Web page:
Recently the notion of “contaminated time” has begun to enter the lexicon. It refers to leisure activities that are combined with something else, frequent housework or child care. So far the focus has been on how women’s so-called leisure time is “contaminated” by constant thinking about kids, house, work, errands, etc. While woman may bear the brunt of this contamination, obviously anyone’s leisure time can be contaminated—not thoroughly enjoyed or appreciated—if their attention is directed elsewhere.
Extending the concept further, contaminated time might refer to any time not enjoyed or appreciated independent of the activity one is engaged in—work may also involve contaminated time. So contaminated time really refers to intrusive thoughts that prevent one from being engrossed in the moment, the flow or whatever you want to call it. When I am focused on writing and thinking my time is usually not contaminated and I’d guess that a good meditator focused deeply on their breathing feels this even more so. (In fact attentiveness to any task that one enjoys defines “decontaminated time.”)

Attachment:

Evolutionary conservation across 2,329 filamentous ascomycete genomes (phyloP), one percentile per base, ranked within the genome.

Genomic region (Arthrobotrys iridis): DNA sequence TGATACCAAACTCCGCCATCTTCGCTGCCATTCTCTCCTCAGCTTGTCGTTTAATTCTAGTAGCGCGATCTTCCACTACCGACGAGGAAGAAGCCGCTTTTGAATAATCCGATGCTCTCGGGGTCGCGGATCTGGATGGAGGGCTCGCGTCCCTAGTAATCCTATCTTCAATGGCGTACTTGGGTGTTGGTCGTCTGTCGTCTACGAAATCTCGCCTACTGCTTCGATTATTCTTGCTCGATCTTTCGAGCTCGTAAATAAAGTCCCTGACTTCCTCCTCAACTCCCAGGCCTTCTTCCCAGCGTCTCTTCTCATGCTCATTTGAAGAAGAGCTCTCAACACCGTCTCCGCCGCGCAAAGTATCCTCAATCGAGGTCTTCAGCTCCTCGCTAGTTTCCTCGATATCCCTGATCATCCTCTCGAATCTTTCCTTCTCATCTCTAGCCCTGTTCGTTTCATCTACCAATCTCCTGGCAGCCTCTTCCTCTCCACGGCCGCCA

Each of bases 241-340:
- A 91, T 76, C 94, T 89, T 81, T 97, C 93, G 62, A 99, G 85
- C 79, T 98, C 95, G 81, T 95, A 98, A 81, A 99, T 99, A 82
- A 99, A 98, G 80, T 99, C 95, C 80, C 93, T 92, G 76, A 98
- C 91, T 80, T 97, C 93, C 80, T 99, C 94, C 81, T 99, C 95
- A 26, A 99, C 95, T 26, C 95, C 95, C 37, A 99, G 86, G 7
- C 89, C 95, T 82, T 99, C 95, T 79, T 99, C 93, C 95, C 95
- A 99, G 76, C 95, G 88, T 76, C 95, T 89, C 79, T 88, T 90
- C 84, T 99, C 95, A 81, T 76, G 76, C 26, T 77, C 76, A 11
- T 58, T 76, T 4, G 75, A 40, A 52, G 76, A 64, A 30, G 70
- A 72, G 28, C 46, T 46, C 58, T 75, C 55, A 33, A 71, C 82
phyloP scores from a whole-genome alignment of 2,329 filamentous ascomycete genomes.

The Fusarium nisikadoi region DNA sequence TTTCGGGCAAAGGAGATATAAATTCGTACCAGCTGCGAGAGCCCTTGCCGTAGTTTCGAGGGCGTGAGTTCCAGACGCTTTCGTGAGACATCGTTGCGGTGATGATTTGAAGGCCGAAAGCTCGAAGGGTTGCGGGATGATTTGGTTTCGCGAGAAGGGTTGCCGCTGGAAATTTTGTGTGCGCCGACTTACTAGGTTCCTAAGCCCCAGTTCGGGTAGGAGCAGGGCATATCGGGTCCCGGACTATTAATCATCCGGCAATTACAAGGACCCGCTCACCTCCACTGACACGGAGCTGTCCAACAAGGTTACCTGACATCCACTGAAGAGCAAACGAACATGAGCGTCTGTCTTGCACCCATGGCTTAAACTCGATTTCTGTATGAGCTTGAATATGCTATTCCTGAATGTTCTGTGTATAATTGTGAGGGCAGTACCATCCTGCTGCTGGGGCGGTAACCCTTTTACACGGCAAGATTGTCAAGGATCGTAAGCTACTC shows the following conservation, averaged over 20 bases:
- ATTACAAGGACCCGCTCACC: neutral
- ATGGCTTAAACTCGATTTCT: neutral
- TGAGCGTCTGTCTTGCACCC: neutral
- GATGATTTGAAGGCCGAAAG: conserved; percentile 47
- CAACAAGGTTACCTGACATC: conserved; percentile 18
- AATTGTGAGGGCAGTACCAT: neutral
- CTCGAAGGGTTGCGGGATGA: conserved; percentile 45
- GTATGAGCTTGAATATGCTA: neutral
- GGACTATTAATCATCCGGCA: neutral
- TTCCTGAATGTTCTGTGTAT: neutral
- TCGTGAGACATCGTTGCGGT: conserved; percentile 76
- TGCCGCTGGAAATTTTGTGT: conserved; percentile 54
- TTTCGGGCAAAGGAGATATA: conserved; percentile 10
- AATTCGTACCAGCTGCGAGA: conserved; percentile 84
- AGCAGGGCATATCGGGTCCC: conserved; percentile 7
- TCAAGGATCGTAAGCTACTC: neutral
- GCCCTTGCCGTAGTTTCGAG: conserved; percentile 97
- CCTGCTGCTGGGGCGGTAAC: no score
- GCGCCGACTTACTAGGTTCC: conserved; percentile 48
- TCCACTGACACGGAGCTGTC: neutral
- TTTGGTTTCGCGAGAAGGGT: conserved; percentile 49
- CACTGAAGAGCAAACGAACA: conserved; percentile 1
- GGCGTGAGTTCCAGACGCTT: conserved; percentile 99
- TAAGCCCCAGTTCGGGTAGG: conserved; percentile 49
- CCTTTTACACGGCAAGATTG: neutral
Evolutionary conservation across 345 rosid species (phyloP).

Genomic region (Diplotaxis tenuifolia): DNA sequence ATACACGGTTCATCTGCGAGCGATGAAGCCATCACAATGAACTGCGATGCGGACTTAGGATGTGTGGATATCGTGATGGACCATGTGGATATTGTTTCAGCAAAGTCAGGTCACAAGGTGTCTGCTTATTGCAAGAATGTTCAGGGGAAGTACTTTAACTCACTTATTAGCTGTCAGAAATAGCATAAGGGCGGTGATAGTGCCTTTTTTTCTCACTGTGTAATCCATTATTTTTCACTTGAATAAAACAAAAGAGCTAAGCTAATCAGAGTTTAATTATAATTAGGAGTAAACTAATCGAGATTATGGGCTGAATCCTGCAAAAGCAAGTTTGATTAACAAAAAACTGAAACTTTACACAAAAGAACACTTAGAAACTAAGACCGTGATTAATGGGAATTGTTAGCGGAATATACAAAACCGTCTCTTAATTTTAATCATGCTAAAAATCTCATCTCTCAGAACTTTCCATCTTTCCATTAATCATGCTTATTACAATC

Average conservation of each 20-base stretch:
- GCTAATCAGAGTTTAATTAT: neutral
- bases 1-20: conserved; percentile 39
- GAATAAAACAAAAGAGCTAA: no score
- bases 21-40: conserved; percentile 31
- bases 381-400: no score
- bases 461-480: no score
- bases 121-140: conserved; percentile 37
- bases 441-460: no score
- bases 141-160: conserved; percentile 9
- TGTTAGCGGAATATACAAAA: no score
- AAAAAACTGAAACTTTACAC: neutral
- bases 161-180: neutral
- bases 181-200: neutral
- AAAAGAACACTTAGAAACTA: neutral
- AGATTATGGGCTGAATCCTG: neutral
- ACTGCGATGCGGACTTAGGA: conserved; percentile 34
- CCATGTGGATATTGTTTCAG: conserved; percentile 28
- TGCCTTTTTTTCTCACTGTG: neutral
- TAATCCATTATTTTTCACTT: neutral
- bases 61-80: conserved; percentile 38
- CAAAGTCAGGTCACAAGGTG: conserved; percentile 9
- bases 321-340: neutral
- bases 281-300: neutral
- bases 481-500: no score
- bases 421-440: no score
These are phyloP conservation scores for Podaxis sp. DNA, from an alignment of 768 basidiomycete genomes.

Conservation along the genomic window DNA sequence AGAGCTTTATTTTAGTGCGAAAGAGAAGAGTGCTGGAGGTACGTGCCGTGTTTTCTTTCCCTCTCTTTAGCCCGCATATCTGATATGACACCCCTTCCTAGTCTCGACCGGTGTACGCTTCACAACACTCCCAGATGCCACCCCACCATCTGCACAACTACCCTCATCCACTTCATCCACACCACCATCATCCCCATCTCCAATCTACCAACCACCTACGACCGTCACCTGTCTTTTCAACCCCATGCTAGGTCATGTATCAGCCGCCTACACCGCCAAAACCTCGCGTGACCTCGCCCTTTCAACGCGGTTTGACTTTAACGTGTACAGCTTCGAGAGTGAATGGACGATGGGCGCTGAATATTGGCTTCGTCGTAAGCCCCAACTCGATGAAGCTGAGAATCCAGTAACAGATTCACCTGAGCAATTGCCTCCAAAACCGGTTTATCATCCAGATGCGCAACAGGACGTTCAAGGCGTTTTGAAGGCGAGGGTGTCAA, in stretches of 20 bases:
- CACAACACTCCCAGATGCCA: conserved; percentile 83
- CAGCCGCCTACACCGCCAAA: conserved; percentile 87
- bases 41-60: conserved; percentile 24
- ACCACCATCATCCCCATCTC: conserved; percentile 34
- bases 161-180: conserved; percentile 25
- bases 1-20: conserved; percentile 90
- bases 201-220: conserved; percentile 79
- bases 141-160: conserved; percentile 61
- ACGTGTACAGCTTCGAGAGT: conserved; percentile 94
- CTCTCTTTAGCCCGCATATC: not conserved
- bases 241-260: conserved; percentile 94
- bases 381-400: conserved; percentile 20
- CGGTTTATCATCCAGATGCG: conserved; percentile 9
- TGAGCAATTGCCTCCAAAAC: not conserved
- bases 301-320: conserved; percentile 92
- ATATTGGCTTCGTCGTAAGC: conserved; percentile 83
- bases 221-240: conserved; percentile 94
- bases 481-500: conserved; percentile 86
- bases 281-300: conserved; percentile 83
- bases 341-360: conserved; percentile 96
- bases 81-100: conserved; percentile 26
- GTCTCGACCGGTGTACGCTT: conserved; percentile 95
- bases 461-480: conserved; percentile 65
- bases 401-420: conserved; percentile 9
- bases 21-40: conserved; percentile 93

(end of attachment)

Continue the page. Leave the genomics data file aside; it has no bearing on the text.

Extended in this way contaminated time is really contaminated mind. For most of us this involves distractions to our mental peace arising from ignorance, anger, envy, greed, and other impurities that obsessively and involuntarily occupy our minds. There has been more written about how to control our minds through meditation, exercise, keeping busy and the like than I can cover in this blog post. But I’d suggest that we would probably do best to minimize our peace-disturbing mental compulsions as best we can. They harm both ourselves and others.
Perhaps all of humanity’s problems stem from our inability to have inner mental peace.